• Farage – Rogers: Correspondence.

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    Dear Mr Rogers,

    It’s taken 23 years. We have endured ridicule and hostility, been insulted and ignored, fought many losing battles and trudged endless streets. We’ve had some really tough times, especially in the past year.

    Finally, on June 23rd, we achieved our goal, and won the backing of a clear majority of the country’s voters to leave the EU. “Congratulation” seems too small a word. Our members – you – have been responsible for this; no one else. I salute you.

    But the fight is not over. This is perhaps the beginning of the end; but it is not the end. UKIP’s role has probably never been more necessary.

    The mandate is now in the hands of the Conservative government, under a new leader yet to be identified. Already, we hear that perhaps we won’t be able to end free movement, that maybe we will need to compromise to achieve “access to the single market”, that it’s all going to be terribly difficult.

    Meanwhile the losing side wastes no opportunity to try and undermine the public’s confidence.

    Please stick with us. Your membership is due, and we need your help to make sure that this historic decision is delivered, without back-sliding.

    We also need to stay active with street stalls and leafleting in our local communities, countering “Project Fear” and “Regrexit”, and explaining to the public why Brexit is a bright and brilliant opportunity.

    Please renew your membership, and help us ensure that we pass on a free, independent country to our children and grandchildren.

    Yours sincerely,

    Nigel Farage, Leader, UKIP.
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    Dear Mr Farage,

    Thank you for your thanks.

    I would agree with you that the fight is not over. As for UKIP? It most definitely has a role to play.

    As you state, a new leader of the Tories has yet to emerge. You go onto state “Already, we hear that perhaps we won’t be able to end free movement, that maybe we will need to compromise to achieve “access to the single market”, that it’s all going to be terribly difficult.”

    To this I would reply that withdrawal from what is now the European Union after 43 years from what was in 1973 the European Community IS going to be terribly difficult, will take years and cannot be done without negotiation and some form of compromise. That compromise however need not be with our fellow EU members (NB; we are still in the EU) but HAS to be with reality.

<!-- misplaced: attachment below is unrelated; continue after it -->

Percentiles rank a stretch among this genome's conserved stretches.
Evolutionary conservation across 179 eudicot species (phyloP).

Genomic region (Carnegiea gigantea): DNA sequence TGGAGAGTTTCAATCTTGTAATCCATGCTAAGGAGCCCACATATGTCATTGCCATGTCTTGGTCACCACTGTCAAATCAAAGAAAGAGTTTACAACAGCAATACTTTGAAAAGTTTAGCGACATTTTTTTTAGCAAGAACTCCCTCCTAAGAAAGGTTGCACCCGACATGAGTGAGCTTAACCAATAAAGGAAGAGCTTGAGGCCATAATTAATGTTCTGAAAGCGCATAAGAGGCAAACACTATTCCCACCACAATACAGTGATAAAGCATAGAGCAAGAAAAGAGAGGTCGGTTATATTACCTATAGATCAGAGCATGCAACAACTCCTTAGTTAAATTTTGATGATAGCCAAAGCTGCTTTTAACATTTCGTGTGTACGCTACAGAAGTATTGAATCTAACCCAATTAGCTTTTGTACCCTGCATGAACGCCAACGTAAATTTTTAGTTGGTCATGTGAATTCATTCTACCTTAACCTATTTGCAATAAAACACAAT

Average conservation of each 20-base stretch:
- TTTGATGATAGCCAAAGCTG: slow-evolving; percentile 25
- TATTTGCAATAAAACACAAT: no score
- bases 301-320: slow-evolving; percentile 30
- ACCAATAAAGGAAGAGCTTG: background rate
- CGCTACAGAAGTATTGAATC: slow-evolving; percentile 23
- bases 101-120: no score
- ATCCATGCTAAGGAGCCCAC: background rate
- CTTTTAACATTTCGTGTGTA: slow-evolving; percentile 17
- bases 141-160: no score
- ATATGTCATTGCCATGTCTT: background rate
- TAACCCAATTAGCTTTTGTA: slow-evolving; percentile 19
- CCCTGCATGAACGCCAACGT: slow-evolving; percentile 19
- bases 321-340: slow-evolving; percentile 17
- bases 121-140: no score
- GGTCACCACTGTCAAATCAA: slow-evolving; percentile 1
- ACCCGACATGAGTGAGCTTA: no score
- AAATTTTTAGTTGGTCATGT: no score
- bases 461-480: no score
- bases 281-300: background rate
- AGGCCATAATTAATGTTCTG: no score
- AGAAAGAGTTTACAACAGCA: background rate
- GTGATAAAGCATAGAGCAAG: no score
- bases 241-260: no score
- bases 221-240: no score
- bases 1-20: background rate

The FACT is that there is but one acceptable way out of the EU for the UK and this is called “Flexcit”. I do hope you or a member of your staff have download a copy and have either read it or taking the time to do so.

    It is my belief – that Flexcit offering membership of the EEA (Single Market) is essential not least to provide the international currency and stock markets with the assurance and of course the UK’s creditors – of which there are many – of a clear indication of the way the Brexit strategy pans out.

    The alternative to Flexcit is WTO default. This of course would enable the implementation of your oft stated “Australian style points based system.” Allow me to draw your attention to just some of the problems associated with this. Disentangling the UK from the EU’s thousands of regulations and directives is an immensely complex task. In addition, since the creation of the “Single Market” much of the necessary bureaucracy facilitating inter EU state trade is handled not by the members states themselves but by a centralised bureaucracy in Brussels. Thus the member states have lost the ability to deal with this trade themselves. This of course as you know only too well was all part of Jean Monet’s grand plan for a United States of Europe. It is quite simply IMPOSSIBLE for the UK to proceed from the EU directly to WTO default in one stage – UNLESS special transitional arrangements were put in place by the EU to perform the essential bureaucratic tasks of inter UK – EU trade. They would do this – for a fee for the following reasons: